At the same time, it boasts that since President Obama took office, “responsible oil and gas production has increased each year” in the United States. “Under my administration, America is producing more oil today than at any time in the last eight years,” the President said last year. “Over the last three years, I’ve directed my administration to open up millions of acres for gas and oil exploration across 23 different states. We’re opening up more than 75% of our potential oil resources offshore. We’ve quadrupled the number of operating rigs to a record high.”
If we are too dependent on oil, why is the President so bullish on producing more?
Energy Research: At a time the United States is under-investing in renewable energy R&D, the President’s new budget proposes $375 million for research on “cleaner energy from fossil fuels” including “more responsible” natural gas production and more funding for “clean coal” technology and carbon capture and storage.
While some fossil fuels are dirtier than others, none are clean. They all emit greenhouse gases when they are burned. They all involve environmental disruption when they are extracted. The cleanest of the fuels from a carbon standpoint, natural gas, has been accused of contaminating groundwater and leaking so much methane that it could be a bigger contributor to climate change than coal.
Meantime, clean energy is all around us but greatly underused. As others have pointed out, the greatest power plant ever created gives us free energy with no pollution, delivers it everywhere within seconds from 93 million miles away and won’t run out of fuel for 7 billion years. Rather than harvesting energy from the sun, why are we still trying so hard to dig it up from underground?
Corporate Welfare: To his credit, President Obama has urged Congress to repeal billions of dollars in taxpayer subsidies for the oil industry. But from the standpoint of an effective market, providing taxpayer money for research on “cleaner energy from fossil fuels” is no better. The coal, gas and oil industries are all grown up now and making pretty good livings. Most other businesses have to do their own R&D to remain relevant in a changing market. Why shouldn’t the fossil industries?
As for natural gas, why should taxpayers foot the bill to help the industry be more responsible? If gas companies don’t adopt more responsible production practices voluntarily, the government’s job is not to write them a check; it’s to implement regulations that protect the public. That’s what EPA is trying to do with the standards it announced last year to control methane and other air pollutants from oil and gas operations.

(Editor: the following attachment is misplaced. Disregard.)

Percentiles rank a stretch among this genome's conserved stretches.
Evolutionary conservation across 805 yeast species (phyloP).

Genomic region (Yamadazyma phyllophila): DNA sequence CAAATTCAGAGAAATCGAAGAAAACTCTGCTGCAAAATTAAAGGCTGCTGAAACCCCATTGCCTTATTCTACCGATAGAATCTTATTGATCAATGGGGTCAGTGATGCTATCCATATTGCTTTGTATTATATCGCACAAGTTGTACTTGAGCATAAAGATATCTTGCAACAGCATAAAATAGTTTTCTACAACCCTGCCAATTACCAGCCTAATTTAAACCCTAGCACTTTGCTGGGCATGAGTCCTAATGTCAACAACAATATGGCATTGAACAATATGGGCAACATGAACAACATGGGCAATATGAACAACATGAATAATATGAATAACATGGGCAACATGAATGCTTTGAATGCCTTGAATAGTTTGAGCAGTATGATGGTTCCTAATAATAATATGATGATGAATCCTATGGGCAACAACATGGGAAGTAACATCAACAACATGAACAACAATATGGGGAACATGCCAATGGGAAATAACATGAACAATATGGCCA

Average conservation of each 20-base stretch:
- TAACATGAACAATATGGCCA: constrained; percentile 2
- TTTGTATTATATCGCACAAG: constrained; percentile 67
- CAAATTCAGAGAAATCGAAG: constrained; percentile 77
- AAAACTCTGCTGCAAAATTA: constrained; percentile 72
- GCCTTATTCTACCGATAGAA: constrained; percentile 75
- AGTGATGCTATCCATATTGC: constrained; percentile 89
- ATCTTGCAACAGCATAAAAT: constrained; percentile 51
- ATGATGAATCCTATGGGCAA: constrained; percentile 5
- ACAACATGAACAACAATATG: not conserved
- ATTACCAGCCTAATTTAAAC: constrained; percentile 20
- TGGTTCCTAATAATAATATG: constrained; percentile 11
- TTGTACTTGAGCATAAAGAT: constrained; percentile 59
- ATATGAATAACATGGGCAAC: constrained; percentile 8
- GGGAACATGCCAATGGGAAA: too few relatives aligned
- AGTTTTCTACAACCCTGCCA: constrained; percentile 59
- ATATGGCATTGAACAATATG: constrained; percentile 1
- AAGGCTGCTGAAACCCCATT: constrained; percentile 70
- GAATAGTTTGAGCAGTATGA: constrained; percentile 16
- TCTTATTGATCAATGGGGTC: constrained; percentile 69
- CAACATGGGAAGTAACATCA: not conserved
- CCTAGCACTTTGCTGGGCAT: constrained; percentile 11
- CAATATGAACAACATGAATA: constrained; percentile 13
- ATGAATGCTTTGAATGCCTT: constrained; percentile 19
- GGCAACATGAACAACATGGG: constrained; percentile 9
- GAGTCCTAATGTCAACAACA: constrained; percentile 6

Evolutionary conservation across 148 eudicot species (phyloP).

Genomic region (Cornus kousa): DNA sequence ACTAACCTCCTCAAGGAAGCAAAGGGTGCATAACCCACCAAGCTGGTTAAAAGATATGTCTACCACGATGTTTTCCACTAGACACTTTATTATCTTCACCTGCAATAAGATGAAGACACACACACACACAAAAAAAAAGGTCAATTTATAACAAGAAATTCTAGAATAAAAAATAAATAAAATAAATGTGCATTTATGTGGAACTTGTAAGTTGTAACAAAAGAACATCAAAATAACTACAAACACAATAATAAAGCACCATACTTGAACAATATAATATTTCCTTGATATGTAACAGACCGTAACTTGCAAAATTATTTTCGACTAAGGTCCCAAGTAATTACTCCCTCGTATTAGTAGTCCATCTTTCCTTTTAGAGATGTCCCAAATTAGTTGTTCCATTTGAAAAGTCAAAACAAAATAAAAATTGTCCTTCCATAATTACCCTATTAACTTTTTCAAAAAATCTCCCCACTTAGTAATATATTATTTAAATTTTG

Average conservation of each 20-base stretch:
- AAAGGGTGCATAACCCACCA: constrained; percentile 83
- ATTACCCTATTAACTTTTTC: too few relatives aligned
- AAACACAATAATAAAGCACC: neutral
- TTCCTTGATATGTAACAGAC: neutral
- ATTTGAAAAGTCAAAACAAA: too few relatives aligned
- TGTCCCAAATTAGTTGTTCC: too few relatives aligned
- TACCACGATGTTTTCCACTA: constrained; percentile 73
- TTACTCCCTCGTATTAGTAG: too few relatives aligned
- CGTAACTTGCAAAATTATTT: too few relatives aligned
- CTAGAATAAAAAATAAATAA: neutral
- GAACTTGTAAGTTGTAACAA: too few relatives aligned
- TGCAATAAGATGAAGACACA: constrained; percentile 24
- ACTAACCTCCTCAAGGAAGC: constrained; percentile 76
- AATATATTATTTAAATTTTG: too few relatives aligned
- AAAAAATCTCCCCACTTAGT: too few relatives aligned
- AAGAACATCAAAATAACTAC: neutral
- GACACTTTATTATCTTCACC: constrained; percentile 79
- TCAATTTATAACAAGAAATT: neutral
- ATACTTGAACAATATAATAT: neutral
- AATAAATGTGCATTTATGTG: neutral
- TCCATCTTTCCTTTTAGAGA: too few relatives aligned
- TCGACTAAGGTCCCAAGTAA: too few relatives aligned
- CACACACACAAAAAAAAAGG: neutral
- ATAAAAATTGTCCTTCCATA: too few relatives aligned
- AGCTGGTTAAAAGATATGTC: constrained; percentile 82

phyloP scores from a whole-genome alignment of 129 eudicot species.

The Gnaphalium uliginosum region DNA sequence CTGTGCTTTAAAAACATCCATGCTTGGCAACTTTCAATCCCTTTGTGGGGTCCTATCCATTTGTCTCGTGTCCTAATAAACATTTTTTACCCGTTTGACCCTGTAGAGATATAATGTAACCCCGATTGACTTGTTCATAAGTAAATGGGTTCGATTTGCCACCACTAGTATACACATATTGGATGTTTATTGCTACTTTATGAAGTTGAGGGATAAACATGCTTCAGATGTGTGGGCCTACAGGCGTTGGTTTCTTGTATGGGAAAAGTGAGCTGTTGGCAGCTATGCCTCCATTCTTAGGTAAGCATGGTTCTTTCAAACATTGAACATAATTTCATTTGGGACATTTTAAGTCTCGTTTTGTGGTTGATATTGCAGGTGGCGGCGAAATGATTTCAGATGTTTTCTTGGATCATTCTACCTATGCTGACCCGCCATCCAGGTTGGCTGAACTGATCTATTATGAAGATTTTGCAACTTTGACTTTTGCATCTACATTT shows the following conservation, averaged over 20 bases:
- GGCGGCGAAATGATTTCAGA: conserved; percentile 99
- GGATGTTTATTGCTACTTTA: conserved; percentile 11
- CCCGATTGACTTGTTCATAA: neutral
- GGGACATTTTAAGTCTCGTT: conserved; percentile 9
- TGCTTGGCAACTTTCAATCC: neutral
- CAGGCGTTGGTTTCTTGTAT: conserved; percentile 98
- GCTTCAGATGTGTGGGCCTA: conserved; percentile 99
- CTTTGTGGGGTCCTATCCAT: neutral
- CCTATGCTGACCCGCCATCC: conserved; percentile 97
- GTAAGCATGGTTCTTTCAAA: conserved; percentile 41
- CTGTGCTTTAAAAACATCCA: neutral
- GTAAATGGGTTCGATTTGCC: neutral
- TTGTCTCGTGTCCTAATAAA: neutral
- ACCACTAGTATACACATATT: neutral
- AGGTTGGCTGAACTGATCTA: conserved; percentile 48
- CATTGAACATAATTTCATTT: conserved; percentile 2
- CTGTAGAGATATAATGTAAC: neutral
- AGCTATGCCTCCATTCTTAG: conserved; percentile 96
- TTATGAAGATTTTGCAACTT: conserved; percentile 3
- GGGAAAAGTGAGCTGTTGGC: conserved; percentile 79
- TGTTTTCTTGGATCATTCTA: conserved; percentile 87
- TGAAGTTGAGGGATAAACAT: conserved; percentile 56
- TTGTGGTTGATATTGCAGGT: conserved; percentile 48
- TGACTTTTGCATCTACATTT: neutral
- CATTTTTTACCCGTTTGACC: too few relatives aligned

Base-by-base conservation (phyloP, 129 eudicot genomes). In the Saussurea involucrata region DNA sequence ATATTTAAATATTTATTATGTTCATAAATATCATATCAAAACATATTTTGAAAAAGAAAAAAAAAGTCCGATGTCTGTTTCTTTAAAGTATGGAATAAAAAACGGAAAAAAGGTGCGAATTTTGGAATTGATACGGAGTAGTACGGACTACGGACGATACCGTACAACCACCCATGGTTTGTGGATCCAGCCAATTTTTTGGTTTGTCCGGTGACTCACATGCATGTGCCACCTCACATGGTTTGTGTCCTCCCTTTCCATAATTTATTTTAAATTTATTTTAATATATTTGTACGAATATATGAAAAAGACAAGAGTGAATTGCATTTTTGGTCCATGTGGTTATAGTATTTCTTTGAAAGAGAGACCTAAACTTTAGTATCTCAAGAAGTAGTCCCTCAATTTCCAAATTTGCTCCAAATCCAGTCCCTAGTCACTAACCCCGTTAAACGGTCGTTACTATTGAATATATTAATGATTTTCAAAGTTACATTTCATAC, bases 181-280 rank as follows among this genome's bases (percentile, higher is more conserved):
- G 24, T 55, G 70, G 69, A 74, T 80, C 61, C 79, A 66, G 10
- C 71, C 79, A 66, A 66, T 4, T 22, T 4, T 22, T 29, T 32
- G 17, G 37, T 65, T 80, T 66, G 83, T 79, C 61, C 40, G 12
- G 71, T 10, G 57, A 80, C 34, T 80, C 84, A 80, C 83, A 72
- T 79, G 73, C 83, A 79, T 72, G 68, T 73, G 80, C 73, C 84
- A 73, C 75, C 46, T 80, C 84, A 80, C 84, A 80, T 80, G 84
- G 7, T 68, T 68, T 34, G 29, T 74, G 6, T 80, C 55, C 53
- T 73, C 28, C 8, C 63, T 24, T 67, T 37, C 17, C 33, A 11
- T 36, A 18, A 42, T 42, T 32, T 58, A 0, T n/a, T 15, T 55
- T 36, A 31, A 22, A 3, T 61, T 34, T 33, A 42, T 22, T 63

In the meantime gas companies aren’t showing a lot of interest in responsible production; instead they seem to be fracking and drilling as fast as they can before regulations can take effect.
Making Our Own Drug: The International Energy Agency predicts that fracking and horizontal drilling will make the United States the world’s largest oil producer sometime around 2017, surpassing even Saudi Arabia.
That would be a welcome change from nearly a half-century of dependence on foreign oil. But it also would make us the world’s biggest producer of one of the products most responsible for global climate disruption. Is that the title we want? Or, as the nation responsible for most of the greenhouse gases in the atmosphere today, shouldn’t we set a more moral example as the nation that leads the world to a low-carbon economy?
Shouldn’t we at least have a national energy plan that defines how and when we’ll end our dependence on oil, foreign or domestic- a downramp that signals our commitment to other nations and gives financial markets an incentive to capitalize our transition to clean energy?
Domestic Security: While the advocates of the Keystone pipeline mistakenly claim that it will be good for national security, few have discussed the project’s impacts on homeland security. Oil and gas pipelines are among the most vulnerable parts of America’s infrastructure. Amory and Hunter Lovins warned about this 30 years ago in their book “Brittle Power“:
Federal policies are systematically making the energy system more vulnerable. The devices being promoted as the backbone of America’s energy supply for the 21st Century are precisely the most vulnerable ones: offshore and Arctic oil and gas, big pipelines, and huge power plants (especially nuclear ones) linked by long transmission lines.